The use of data to reach business financial decisions. The concepts of projecting data for decision purposes is emphasized. Short- and long-term sources of financing, ratio analysis, leverage, break-even, capital budgeting, working-capital management, investments and dividend policy all are examined. Prerequisite: ECO 201 or 202 and BUA 211, or permission of the instructor. CR 3. Frank Bean    Class Number: 82371

Class Notes:

BUA 369 - UMA MarketingW 4:00 PM-6:45 PM
May 23 - Aug 27
This course is an introduction to the principles of marketing. Strategy and planning considerations are covered. Emphasis is on buyer behavior, the employment of the marketing mix to successfully reach that buyer, and the environment of marketing. Attention is paid to the goods, service, and not-for-profit sectors. Care is taken to address both similarities and differences among the sectors. This course makes use of numerous illustrations and examples. Prerequisite: PSY 100. It is recommended that ENG 101 be taken prior to or concurrently with this course. CR 3. David M Leach    Class Number: Check MaineStreet for Class Number.

Class Notes:

BUA 369 - UMA MarketingONLINE
May 23 - Aug 27
This course is an introduction to the principles of marketing. Strategy and planning considerations are covered. Emphasis is on buyer behavior, the employment of the marketing mix to successfully reach that buyer, and the environment of marketing. Attention is paid to the goods, service, and not-for-profit sectors. Care is taken to address both similarities and differences among the sectors. This course makes use of numerous illustrations and examples. Prerequisite: PSY 100. It is recommended that ENG 101 be taken prior to or concurrently with this course. CR 3. David M Leach    Class Number: 83955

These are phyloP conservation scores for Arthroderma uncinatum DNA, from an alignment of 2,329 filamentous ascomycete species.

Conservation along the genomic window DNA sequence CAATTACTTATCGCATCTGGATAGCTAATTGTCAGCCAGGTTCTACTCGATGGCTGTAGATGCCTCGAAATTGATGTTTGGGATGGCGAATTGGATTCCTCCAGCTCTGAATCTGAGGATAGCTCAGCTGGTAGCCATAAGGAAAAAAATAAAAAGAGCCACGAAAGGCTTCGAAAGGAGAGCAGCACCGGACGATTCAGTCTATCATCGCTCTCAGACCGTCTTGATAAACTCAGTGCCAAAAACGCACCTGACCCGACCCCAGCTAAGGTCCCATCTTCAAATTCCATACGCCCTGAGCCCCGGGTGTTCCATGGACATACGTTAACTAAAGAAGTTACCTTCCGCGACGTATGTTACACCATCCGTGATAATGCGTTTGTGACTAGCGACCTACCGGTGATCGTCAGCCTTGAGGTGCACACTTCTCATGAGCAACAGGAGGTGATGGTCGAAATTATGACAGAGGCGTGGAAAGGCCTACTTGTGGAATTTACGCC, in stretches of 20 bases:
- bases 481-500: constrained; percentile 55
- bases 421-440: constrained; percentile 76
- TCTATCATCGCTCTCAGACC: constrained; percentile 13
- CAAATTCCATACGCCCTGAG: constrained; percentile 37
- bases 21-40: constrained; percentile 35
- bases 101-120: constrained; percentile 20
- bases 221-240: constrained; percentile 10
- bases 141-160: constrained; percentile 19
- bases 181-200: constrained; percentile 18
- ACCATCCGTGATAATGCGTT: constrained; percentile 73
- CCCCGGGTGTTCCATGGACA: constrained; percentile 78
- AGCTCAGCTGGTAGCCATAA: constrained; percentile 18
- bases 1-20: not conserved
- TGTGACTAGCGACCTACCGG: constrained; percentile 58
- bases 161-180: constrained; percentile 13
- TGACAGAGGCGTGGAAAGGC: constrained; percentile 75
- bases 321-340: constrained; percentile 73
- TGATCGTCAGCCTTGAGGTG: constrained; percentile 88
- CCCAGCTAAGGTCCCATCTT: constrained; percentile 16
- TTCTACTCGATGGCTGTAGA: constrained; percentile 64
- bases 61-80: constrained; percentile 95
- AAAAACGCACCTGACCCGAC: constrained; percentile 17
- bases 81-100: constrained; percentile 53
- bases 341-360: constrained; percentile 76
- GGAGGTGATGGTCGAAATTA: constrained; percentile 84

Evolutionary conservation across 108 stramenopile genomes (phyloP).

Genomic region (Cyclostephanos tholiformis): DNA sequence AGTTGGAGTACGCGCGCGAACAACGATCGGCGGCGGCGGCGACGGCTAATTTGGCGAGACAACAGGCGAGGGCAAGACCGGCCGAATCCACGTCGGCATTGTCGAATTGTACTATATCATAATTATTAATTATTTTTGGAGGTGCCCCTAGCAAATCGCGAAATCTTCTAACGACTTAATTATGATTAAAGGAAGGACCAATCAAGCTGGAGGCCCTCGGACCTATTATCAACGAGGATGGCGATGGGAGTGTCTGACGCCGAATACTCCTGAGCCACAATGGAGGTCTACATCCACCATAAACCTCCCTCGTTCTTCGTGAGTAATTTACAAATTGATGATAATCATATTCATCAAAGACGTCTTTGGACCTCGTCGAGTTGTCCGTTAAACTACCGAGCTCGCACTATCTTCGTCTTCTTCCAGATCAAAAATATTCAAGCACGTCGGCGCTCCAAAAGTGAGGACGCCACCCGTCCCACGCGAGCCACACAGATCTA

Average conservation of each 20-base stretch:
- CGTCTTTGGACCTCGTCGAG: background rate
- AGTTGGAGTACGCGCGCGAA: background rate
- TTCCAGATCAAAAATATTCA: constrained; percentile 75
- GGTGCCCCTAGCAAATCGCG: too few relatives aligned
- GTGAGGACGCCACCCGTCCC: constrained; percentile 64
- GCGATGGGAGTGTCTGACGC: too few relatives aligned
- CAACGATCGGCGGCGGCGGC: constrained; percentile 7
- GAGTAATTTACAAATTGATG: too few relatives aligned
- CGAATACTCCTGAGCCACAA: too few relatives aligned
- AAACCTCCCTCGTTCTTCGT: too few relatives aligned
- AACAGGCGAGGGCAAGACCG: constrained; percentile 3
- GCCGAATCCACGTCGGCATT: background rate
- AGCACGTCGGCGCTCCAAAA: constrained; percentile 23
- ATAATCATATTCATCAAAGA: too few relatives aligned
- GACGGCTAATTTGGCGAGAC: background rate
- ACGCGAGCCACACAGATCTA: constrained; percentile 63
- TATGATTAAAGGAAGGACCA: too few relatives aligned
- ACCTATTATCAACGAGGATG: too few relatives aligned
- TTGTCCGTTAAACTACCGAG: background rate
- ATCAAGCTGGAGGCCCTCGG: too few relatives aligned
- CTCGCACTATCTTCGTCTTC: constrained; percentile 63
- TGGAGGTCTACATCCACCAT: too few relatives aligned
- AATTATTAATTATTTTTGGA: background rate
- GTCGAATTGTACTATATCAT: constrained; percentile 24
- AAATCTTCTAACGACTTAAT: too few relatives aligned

Class Notes:

BUA 400 - UM Introduction to AccountingONLINE
Jun 6 - Aug 19
An accelerated course, students will understand the elements of the accounting system - assets, liabilities, equity, revenues, expenses and dividends. Emphasis is on acquiring familiarity with the double-entry system and gaining an understanding of the purposes and uses of the information found within the income statement, balance sheet, statement of stockholder's equity and the statement of cash flows. It includes concepts of cost, cost systems and budgeting. CR 3. David J Barrett    Class Number: 80083

Class Notes:   Visit the Course Welcome Page

BUA 400 - UM Introduction to AccountingONLINE
Jun 6 - Aug 19
An accelerated course, students will understand the elements of the accounting system - assets, liabilities, equity, revenues, expenses and dividends. Emphasis is on acquiring familiarity with the double-entry system and gaining an understanding of the purposes and uses of the information found within the income statement, balance sheet, statement of stockholder's equity and the statement of cash flows. It includes concepts of cost, cost systems and budgeting. CR 3. David J Barrett    Class Number: 80084

Class Notes:   Visit the Course Welcome Page

BUA 450 - UMA Data MiningONLINE